HalfPass 09-15-2009 08:01 PM

Hi there.
I totally agree with Rios and Kevin.
My horse would not want to pick up one of his back feet and while at my parents breeding farm while I was injured, out came the grain bowl to try and bribe the horse!
Not in my posession.
After he arrived to me, it only took a week or so before he was picking up his rear feet nice and easy. Now he has it waiting for me.

It was really simple to accomplish this.
Basically all I did was use a long lead line - mine is 14 footer from CA's online store, but any longer line will work.
Since tieing the horse was also an issue at first I just started out by going to each foot and holding contact with the lead line. I asked in the normal fashion for him to pick up the foot. I also use a voice command "foot"
When my horse was picky and not wanting to allow his bcak feet to be picked up I just took the lead line and went through the tie ring and did not tie it off. I left slack in the line and only held it with light contact. When I would ask for the rear foot and the horse got antsy or refused I just tightened the contact with the lead line.
After a week or so he figured out the wrong decision on his part (refusal to pick the foot up or not allowing me enough time to pick his feet) was hard. When he did allow me to do the necessary things I would release the pressure on the lead. Thus, the right decision was "easy".

When my horse arrived his feet were not in the greatest condition. It was, and always is a vital part of horse care to pick feet and tend to them daily.

This horse your speaking of may have an issue with his feet being messed with being he/she is a rescue, but in my personal opinion with consistensy and daily work on the hoof picking and hoof handleing these things can be over come.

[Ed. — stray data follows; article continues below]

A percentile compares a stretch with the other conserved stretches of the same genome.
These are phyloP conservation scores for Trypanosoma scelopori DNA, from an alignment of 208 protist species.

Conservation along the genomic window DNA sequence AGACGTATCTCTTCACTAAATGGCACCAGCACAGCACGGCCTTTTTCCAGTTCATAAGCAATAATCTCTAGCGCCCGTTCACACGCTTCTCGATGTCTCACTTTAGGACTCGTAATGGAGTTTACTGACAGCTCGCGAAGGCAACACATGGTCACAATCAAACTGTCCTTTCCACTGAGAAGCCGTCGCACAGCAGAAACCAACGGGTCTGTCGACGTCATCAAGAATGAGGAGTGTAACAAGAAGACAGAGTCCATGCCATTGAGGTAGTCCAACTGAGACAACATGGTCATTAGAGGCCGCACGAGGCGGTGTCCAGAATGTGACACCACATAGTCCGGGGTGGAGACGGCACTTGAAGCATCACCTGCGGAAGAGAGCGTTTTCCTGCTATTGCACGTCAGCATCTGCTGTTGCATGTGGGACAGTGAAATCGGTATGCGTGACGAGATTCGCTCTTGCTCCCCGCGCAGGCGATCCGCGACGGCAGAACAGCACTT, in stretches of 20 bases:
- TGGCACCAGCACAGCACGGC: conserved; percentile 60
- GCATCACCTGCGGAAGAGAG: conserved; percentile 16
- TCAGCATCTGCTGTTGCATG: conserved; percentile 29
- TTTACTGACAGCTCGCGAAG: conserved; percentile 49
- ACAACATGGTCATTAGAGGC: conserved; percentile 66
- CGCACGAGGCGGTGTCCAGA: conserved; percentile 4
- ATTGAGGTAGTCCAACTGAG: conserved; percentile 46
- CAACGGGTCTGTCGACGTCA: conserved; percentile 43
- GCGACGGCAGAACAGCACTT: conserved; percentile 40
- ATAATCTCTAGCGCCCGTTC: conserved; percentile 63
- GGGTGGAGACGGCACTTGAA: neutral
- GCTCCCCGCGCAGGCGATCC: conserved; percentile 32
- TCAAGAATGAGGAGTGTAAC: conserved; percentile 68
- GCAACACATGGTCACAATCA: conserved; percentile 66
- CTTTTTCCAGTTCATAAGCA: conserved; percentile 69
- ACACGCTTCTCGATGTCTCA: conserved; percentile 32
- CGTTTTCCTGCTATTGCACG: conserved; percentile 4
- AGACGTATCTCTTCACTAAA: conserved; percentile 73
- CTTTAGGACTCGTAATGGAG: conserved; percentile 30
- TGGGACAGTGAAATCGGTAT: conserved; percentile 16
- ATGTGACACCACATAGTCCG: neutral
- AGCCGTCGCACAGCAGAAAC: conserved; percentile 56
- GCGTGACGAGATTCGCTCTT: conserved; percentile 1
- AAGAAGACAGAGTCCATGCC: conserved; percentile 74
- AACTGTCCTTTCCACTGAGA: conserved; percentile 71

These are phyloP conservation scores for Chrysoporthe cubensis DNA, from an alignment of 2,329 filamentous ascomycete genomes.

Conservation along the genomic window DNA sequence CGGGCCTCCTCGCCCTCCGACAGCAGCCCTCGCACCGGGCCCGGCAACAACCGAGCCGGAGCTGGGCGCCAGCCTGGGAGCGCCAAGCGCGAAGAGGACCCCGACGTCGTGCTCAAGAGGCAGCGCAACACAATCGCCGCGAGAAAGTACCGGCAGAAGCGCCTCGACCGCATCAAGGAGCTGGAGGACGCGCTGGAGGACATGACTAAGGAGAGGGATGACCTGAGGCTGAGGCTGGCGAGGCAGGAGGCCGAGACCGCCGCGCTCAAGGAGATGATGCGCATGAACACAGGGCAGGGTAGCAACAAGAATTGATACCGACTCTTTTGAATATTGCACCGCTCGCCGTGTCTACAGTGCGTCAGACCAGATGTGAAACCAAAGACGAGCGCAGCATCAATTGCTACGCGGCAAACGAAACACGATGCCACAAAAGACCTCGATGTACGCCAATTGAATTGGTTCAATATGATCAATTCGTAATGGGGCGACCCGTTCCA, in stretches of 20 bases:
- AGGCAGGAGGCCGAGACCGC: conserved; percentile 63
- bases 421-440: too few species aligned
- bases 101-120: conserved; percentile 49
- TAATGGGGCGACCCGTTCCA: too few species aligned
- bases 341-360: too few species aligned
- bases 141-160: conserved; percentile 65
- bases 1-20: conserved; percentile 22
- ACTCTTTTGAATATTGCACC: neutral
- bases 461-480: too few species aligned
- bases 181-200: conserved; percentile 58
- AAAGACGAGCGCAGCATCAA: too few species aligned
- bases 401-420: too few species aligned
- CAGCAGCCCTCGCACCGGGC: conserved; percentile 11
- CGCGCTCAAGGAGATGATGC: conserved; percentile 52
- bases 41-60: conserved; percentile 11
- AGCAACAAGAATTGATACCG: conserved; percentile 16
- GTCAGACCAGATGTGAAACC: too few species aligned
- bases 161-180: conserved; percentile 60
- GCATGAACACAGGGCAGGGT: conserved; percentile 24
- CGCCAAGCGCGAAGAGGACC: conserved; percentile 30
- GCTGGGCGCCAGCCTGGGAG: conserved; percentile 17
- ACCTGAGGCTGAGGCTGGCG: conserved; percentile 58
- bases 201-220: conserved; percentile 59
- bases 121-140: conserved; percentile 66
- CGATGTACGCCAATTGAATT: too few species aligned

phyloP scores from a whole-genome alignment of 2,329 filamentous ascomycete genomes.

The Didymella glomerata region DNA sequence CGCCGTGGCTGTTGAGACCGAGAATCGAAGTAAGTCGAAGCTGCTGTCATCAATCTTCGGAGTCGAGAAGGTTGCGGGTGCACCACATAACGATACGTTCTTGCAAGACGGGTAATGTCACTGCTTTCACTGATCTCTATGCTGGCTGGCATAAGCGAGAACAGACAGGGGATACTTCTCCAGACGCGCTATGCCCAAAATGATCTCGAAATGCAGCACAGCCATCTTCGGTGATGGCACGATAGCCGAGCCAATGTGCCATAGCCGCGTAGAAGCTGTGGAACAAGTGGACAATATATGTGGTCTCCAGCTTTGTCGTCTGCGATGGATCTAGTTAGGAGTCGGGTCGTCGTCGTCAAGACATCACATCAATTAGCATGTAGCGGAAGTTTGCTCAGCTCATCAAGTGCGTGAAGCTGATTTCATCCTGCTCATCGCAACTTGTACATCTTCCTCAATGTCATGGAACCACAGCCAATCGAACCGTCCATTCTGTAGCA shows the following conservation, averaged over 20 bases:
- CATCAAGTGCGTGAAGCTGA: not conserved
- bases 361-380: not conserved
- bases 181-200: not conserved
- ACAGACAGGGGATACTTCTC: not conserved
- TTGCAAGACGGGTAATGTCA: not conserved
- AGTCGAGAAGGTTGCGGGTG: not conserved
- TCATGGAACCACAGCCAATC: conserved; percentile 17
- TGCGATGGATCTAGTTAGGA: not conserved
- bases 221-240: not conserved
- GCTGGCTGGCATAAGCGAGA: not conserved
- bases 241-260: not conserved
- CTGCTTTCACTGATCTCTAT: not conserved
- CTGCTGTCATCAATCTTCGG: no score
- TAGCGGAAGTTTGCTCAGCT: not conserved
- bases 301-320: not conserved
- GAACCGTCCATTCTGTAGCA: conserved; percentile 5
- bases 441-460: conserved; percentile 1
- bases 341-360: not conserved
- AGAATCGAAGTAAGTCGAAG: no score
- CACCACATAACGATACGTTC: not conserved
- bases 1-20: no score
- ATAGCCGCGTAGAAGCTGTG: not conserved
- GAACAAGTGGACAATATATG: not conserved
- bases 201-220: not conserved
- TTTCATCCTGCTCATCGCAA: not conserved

Hope this helps out. It was really important for me to work on this because I did not want my horse to have a bad time/experience with a shoer. It was bad enough that the grain was used as a bribe method. That is something that I just do not do.

Best of luck on this one!
Half Pass!

MacabreMikolaj 09-15-2009 09:12 PM

I had the exact same problem with an Arab mare that came to me as a rescue. She'd kick like a demon if anyone even touched her hind end.

I solved it quickly and safely by using a very soft cotton rope. I simply looped it around her fetlock (not with an actual loop, just both ends in my hand with the end of it cradling her fetlock. I would increase the pressure and firmly ask "foot". She kicked something fierce, but with only a soft rope, no damage was done and she was able to easily be free of it as soon as I released the pressure. I just let her kick against the tension in the rope, talking to her and soothing her until she realized nothing bad was happening.

Just a few sessions of this and I was able to graduate to actually picking up her back foot and progressing with working on them in typical fashion. Within a month she was standing beautifully for the farrier.

Actually restraining a rescue horse who's only acting out of fear is just plain dumb. She may get her back feet again, but it's going to take twice as long to train her properly. I understand her feet are an issue, but with just some gentle sessions she can easily be schooled in the proper direction and enjoy a lifetime of good feet with no force.

Best of luck!


All times are GMT -4. The time now is 01:41 PM.

Powered by vBulletin® Version 3.8.5
Copyright ©2000 - 2014, Jelsoft Enterprises Ltd.
Search Engine Friendly URLs by vBSEO 3.6.0